Ever since my childhood days, I rarely participated in events which involved intense group work or brainstorming with other people. I used to despise my teachers who would drag me into group activities in school. My quiet behavior was not considered cool, and my fellow classmates thought I was either arrogant, aloof or an ignorant schmuck who doesn’t know anything.
This continued till my adulthood, especially during my medical school where we were assigned into groups, given a patient, and had to discuss his/her problem among ourselves. I never felt comfortable, rarely contributed anything during these sessions, and would rather love doing things at my own pace. In reality, I was neither an arrogant asshole nor an ignorant schmuck. I actually liked to work in solitude and took my time to complete any task, which made me more productive. However, after much contemplation, I had decided that the world was simply not designed for me and eventually, made peace with myself working in teams when necessary; despite not really being comfortable with the whole idea of teamwork.
Fortunately, after reading ‘Quiet’ by Susan Cain, I realized that I’m not alone. The book asserts that Introverts, for most part, don’t contribute much in teamwork, as they work better alone, which gives them a lot of space for thinking and generating ideas. As an introvert, I felt relatable and my immediate thought was, “Finally, someone understands me!”. But it’s appalling how the world favors teamwork.
Swasthya Swaraj, my current organization, has an open work-space office. With the exception of staff meetings or any other important meets, I try my absolute best to avoid that place because I never felt productive in such an environment. The concept of open works-pace office structure was a product of a contemporary phenomenon. Susan calls it ‘The New Group-think’ which believes that teamwork is above everything else. It insists that creativity and intellectual achievement come from a gregarious, collaborative setting.
Most of the corporate sector and even the third sector, to an extent, are its strongest advocates. In fact, the advocacy is so omnipresent that various office work-space architecture firms design the open work space offices to encourage collaborative work environment. A survey found that 91% of high-level managers believe that teams are the key to success. Does this mean teamwork really helps solve problems and give way to innovation Apparently not!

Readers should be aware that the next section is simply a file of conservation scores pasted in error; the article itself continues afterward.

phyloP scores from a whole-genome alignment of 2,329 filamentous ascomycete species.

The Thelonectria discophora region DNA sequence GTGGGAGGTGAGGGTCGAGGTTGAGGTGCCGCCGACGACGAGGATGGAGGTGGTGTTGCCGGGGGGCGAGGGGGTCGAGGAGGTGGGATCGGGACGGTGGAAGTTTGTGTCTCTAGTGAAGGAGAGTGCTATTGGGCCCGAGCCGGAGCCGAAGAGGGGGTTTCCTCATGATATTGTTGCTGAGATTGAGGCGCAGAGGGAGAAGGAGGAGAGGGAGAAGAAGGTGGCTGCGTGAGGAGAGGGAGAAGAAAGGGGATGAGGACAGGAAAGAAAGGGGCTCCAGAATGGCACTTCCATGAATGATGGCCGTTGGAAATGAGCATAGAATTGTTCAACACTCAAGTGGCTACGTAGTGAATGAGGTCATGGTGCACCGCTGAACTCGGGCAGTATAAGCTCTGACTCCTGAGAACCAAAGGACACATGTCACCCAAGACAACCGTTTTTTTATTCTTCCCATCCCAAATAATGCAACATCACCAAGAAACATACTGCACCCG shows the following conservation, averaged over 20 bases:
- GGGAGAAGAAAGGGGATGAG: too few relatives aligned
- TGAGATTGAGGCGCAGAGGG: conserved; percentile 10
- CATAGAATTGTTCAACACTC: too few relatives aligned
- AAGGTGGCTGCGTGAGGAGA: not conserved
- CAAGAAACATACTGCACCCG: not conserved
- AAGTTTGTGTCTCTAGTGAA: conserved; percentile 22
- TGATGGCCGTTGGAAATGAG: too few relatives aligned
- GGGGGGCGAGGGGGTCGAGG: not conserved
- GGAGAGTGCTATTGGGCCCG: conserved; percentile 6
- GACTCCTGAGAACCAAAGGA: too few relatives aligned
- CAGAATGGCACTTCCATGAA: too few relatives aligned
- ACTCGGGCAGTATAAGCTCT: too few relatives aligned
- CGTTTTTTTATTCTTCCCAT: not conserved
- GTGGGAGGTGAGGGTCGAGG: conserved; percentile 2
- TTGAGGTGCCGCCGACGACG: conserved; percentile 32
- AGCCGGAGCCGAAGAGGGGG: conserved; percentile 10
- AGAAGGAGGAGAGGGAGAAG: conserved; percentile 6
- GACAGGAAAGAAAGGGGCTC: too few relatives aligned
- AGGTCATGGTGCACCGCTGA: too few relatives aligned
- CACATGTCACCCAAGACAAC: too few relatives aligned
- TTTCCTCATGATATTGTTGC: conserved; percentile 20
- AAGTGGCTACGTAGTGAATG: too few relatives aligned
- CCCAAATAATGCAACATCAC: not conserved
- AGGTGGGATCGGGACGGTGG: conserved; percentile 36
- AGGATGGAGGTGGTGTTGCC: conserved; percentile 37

A study on groups of expert violinists by research psychologist Anders Ericsson proved that it’s only when you’re alone that you can engage in ‘Deliberate Practice’, which he has identified as the key to exceptional achievement. When you practice deliberately, you identify the tasks or knowledge that are just out of your reach and therefore, strive to upgrade your performance, monitor your progress and revise accordingly. Ericcson further stresses that Deliberate Practice is best conducted alone, as it takes intense concentration and requires deep motivation, which is often self-generated. But most important, it involves working on the task that’s challenging to you personally. Only when you’re alone, you know what’s challenging for you.
If teamwork doesn’t actually help one solve problems, why do people stress on it so much? Well, thanks to Alex Osborn, an advertising executive who invented the concept of ‘Brainstorming’ in the first half of 20th century. He passionately believed that groups, once freed from the shackles of social judgment; produced more and better ideas than individuals working in solitude. His four main rules of brainstorming are:
- Don’t judge or criticize ideas.
- Be freewheeling. The wilder the idea, the better.
- Go for quantity. The more ideas you have, the better
- Build on the ideas of fellow group members.
This concept was embraced by the corporate organizations, and nearly every organization uses it till date. However, multiple research studies since past 40 years proved that brainstorming doesn’t actually work. According to the psychologists, three main reasons for its failure are:
- Social loafing: In a group, some individuals tend to sit back and let others do the work.
- Production blocking: Only one person can talk or produce an idea at once, while the other group members are forced to sit passively.
- Evaluation apprehension: The fear of looking stupid in front of one’s peers.
If I apply these in my life, I have suffered from Production Blocking and Evaluation Apprehension for a hell lot of years. It was just recently that I started speaking up but I know many people who suffer from all three. It’s just not everyone’s cup of tea, specially if you’re an introvert.
Does this mean that I have developed hatred for teamwork? I would say my answer was yes, until my experience in the UK where I had volunteered with an NGO, and also took part in debate sessions at my university. They made sure that everyone speaks up. No one was left out. The British, irrespective of their introvert or extrovert traits, were extremely patient. The concept of interrupting when someone is talking was actually frowned upon. The work-spaces had an extremely relaxed vibe; which made me more comfortable and assertive,the privacy and flexible working hours are designed to make ourselves more productive.
Lastly, the UK experience taught me that if you’re willing to create a team, have an open mind, avoid having preconceived notions about people,make sure that every team member feels accepted and make sure that everyone speaks up; rather than making it a one or two man show.
Great article….. can relate to it during my childhood and my choice of doing research in ‘theoretical physics’ 🙂
Hahaha………I am also in the group. I read Quiet 4 years back, since than I know the tricks. 😀
I am also in the same group. I read Quiet 4 years back since than I know the tricks. 🙂